MCAS Miramar Air Show 2008
October 9, 2008 by Bryan
This past weekend Jamie and I attended the MCAS Miramar Air Show. This is the first time we attended this air show so it was all new to us. I had been to an air show at El Toro a long time ago when I was a kid and I remembered some of that but this was a much different experience. If you happen to go to this event here are a few things to know. The Marine Corps Air Station is not designed to handle this many people. You either decide to come early and make the morning show and maybe get a real parking spot or if you are like us you arrive at around 9:45 AM or so and they are already parking people in dirt lots about a mile from the gate. Then you can decide to walk the mile like we did or wait in an extremely long line for a shuttle to bring you closer. Security is very tight and every bag is checked and tagged. Then you pass through detectors for what I can only assume are WMD’s because they are not metal detectors. Before you even park you may be selected at random for a vehicle inspection. These are conducted in complete military fashion by the book. Luckily I didn’t win THAT lottery.
Finally Jamie and I arrive inside the gates with our two bags of camera equipment and no food or water. Yes, I know it wasn’t the smartest move. We got grandstand seats and once in the grandstands I used my telephoto lens to read the sign on the water stand. It read “Water $3”. It was highway robbery I know but I didn’t want to pass out so I invested in some water and later a hot dog and a pretzel. We did bring lots of sunscreen though so we were good on that front. We arrived right in the middle of the morning show so those acts were already going on. We saw the tail end of Bill Reesman flying a MiG17F which is a Russian jet that looks like basically a jet engine with wings and a cockpit.
We got situated and began shooting when the “Patriots” were flying. This is a team of pilots on four L-39 jets. The L-39 is a soviet designed trainer jet which is not known for it’s speed but is still highly maneuverable. The pilots on the team are extraordinary and perform many of the same formations and flight patterns as the Blue Angels although at slower speeds. They are sponsored by Frys.com which I think is pretty funny. The announcer for them was basically selling the audience on visiting Frys the whole time the Patriots were flying.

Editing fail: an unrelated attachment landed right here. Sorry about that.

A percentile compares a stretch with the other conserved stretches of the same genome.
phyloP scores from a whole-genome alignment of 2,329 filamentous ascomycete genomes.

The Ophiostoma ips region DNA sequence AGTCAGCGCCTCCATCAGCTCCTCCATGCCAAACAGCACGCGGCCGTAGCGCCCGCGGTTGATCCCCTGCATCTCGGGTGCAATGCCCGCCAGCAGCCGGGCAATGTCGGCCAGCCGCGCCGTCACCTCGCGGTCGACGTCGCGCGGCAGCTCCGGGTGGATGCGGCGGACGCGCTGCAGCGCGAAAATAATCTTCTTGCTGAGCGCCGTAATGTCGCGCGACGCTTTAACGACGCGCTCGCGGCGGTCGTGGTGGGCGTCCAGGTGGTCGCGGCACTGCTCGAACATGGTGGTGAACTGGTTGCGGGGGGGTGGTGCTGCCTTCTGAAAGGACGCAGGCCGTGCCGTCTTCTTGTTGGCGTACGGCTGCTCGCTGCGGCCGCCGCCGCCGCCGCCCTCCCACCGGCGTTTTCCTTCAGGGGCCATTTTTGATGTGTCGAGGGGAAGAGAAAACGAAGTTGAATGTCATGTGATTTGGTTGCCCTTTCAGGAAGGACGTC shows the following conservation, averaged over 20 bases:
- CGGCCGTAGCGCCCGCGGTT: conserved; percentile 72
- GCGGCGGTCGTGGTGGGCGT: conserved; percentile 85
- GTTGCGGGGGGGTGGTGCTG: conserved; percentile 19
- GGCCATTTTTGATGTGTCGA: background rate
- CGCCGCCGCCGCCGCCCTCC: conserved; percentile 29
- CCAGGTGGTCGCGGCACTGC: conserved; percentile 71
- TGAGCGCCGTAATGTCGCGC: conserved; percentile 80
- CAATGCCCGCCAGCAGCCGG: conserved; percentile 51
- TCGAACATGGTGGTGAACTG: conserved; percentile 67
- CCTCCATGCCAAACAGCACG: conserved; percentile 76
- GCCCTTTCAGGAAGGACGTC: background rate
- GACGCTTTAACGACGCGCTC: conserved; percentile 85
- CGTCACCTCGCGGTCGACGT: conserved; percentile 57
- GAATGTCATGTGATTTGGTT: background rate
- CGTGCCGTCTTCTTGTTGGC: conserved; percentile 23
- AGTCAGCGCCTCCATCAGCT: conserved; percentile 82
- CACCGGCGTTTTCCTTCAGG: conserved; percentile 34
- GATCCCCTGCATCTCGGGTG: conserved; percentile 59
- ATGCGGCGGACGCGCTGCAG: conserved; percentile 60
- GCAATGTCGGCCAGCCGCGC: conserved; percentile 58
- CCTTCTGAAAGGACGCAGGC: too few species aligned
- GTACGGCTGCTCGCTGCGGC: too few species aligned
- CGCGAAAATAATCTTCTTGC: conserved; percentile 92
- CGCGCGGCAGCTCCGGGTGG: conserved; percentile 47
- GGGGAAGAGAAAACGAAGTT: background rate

Shooting was difficult for most of the day because a storm was rolling through a few miles out and there was cloud cover up high in the sky. This made many of our images flat and lacking contrast. It also made the sky too light and the aircraft too dark. Luckily the sky would open up later in the day.
The next thing we saw were the U.S. Army Golden Knights. This parachute team can jump again and again and land on target every single time and do it in style. While the Golden Knights were still looking for the best place to jump a whole slew of aircraft and helicopters took to the air in preparation for the MAGTF demo.
The Marine Air-Ground Task Force demonstration was an overwhelming display of force all used in coordination. The demo involved F/A 18 multi-role jets, AV8B Harriers, AH1W Super Cobras, UH-1N Iroquois helicopters, CH-53 Super Stallions, CH-46, KC-130 aircraft, M1 Abrams tanks and Infantry Fighting vehicles all participated in this exercise. Words can’t even describe how awesome this display was. At any given time at least three or four things were going on.